Some anxiety is normal – it’s what we feel when we are worried, tense or afraid – particularly about things that are about to happen, or which we think could happen in the future. However, anxiety can become a mental health problem if it impacts on your ability to live your life as fully as you want to.
My anxiety manifests as a physical feeling. At its gentlest – and most constant – it sits low in my stomach – a quiet but evil bubbling pot, threatening to spill out at any time, lest I lose control. At its strongest, I can feel snakes climbing up out of my throat but never quite making it out of my mouth. My limbs are pretty much numb. My mind is clouded and the most inane of tasks feel like an absolute mountain to climb. Sometimes, it’s easiest to stay in bed – but I know it’s best not to.
How can I cope with anxiety?
1. Distract yourself
For a short-term fix, find something to concentrate on that isn’t your anxiety. A new box-set. A letter to a friend. EVERYONE has heard of the KonMari method now, right? Having a clear out can help you focus on something other than your feelings. You can read more about decluttering here.
I used to be the worst at getting to the gym, and thought everyone who said it felt good afterwards was lying. Now, as soon as I feel an anxiety episode coming on, I get myself to the gym and bash it out on the treadmill. You might be a sweaty mess, but your symptoms will have lifted, or at least been alleviated.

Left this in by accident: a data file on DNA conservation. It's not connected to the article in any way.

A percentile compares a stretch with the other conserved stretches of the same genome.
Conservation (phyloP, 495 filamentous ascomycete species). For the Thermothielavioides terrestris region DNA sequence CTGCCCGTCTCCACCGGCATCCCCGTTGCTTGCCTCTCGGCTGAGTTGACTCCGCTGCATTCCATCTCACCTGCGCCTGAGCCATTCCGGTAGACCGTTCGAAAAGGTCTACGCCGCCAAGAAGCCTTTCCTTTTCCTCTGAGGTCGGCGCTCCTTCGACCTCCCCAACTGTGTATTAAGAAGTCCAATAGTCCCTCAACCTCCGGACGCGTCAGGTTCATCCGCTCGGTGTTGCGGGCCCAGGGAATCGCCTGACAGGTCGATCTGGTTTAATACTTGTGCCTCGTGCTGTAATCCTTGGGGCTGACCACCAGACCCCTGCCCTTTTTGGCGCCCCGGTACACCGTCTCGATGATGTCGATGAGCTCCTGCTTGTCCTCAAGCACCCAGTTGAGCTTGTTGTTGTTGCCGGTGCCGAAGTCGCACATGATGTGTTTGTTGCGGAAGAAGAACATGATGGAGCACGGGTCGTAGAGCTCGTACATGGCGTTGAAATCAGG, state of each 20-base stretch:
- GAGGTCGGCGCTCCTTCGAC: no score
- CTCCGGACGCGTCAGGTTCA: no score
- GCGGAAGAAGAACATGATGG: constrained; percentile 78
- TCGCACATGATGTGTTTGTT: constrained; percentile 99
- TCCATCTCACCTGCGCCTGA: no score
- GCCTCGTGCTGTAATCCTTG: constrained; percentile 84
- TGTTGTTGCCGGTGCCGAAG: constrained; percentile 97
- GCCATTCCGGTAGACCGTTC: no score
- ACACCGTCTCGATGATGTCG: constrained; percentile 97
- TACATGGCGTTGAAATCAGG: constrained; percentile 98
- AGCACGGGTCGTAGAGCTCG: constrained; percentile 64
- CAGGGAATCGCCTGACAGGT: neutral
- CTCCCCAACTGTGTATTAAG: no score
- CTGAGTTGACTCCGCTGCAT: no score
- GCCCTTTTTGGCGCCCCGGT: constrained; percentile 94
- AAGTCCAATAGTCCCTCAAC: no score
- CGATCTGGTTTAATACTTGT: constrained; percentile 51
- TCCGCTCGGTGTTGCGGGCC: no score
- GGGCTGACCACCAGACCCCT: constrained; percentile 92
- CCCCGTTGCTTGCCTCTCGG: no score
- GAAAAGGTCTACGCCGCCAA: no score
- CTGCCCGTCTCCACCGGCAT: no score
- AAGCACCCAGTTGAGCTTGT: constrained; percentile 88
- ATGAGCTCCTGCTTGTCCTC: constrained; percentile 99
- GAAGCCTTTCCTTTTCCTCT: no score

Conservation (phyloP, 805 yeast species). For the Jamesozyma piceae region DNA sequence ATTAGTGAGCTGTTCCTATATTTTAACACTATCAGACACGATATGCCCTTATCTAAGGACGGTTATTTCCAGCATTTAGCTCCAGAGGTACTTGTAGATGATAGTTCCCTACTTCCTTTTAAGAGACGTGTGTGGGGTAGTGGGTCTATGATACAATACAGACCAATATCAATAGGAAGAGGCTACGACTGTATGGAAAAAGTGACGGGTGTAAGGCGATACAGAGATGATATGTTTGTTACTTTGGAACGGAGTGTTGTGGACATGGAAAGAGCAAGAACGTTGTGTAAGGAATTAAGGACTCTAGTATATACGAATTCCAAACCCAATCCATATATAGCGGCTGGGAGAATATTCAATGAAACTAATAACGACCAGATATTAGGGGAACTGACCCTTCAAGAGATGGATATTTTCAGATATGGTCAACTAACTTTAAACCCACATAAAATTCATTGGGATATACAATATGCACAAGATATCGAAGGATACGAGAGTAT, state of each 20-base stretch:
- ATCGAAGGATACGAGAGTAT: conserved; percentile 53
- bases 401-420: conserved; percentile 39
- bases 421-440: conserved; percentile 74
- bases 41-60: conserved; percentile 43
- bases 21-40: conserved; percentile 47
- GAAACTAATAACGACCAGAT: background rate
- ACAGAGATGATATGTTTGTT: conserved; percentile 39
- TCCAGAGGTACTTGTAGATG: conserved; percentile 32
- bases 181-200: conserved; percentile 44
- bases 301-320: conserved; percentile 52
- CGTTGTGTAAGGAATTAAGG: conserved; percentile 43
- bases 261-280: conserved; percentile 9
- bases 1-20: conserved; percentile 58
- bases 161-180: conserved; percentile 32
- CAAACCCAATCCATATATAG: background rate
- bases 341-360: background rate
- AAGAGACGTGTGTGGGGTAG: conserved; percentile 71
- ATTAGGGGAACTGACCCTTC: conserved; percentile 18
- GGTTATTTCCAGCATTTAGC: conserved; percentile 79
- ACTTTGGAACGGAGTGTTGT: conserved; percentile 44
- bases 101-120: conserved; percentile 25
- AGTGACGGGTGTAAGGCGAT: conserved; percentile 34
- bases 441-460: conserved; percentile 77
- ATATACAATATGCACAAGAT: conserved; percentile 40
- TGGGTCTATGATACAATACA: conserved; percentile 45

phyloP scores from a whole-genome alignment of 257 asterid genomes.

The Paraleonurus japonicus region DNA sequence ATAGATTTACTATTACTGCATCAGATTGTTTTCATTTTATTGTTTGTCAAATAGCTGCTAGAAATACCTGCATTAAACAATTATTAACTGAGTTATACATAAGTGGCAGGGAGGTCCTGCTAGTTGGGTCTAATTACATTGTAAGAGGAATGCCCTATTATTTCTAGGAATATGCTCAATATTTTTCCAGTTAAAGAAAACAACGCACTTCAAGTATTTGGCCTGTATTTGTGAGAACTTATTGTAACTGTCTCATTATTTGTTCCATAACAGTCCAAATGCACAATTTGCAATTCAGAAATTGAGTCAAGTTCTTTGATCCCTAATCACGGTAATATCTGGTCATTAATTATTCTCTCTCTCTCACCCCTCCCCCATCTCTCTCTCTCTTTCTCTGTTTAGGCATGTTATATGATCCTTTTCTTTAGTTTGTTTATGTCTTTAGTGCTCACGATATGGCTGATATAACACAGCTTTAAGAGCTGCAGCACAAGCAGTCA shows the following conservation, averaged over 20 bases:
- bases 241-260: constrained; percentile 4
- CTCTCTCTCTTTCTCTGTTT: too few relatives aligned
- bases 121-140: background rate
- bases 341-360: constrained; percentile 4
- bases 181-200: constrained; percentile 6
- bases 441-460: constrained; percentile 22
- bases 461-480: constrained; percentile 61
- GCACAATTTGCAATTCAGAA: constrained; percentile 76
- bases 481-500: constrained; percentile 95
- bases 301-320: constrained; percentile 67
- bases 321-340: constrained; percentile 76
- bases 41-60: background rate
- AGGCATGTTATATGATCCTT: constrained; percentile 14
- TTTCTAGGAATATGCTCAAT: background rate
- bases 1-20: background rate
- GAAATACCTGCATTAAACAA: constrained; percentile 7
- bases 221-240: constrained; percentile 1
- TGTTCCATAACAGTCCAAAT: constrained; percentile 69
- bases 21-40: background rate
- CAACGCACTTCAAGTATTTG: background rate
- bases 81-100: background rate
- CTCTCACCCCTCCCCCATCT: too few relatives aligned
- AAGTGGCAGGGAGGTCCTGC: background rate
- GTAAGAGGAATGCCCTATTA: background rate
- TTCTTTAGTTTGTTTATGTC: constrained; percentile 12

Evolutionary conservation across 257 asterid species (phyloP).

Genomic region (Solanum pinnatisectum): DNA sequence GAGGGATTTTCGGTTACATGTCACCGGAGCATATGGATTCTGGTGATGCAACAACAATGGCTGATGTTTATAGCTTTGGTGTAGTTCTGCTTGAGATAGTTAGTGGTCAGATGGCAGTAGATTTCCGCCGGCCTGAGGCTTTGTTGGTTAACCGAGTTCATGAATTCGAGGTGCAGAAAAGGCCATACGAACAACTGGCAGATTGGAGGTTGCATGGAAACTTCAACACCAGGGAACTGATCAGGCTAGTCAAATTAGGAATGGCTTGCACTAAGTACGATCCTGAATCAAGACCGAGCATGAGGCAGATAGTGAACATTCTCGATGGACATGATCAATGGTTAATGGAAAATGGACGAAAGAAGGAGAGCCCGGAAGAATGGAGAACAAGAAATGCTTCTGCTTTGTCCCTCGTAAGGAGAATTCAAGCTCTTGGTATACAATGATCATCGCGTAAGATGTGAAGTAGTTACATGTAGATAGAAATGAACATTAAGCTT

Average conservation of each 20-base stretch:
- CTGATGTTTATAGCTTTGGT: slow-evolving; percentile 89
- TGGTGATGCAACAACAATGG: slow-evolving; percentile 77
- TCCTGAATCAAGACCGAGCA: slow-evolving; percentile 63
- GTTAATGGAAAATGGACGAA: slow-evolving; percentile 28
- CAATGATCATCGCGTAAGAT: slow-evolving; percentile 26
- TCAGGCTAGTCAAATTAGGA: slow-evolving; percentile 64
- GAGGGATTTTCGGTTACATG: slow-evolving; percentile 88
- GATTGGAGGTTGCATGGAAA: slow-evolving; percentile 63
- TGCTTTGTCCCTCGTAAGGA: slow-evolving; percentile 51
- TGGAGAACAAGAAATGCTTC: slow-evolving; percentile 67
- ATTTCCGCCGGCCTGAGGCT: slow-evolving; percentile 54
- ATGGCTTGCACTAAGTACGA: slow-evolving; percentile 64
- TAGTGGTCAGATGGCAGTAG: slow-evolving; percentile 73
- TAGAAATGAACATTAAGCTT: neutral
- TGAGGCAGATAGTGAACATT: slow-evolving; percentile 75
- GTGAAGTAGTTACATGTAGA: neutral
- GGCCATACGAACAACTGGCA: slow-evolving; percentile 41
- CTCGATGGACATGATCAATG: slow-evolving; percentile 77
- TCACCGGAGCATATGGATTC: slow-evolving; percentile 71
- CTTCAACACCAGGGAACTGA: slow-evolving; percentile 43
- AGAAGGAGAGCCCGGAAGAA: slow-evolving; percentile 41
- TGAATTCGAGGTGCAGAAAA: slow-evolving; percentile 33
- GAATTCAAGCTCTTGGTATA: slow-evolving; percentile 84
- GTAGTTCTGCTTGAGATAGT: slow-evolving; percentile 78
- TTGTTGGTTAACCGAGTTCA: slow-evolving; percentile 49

3. Change your diet
If you’re upset, eating comfort food such as pizza or ice cream might seem like a fab idea, but in reality, the sugar and starch can cause your blood sugar to rise and fall dramatically, adding to your stress. Also, alcohol might be the obvious choice when you’re feeling low and might relieve feelings of anxiety temporarily, but believe me when I say that you will 100% feel worse in the long-run!
4. Stay present
How many times have you lain awake in bed worrying about something you said or did five years ago? Ten years ago? Dwelling on the past is no fun. It’s hard, but making sure you’re focusing on what you can control in there here and now – even if it’s simply what to have for dinner.
5. Speak to someone
Although it may feel easier to keep things to yourself, speaking to someone you trust about how you feel can really lift a weight. Alternatively, speaking to a professional at a place like Mind can help you gain perspective from an objective, professional standpoint.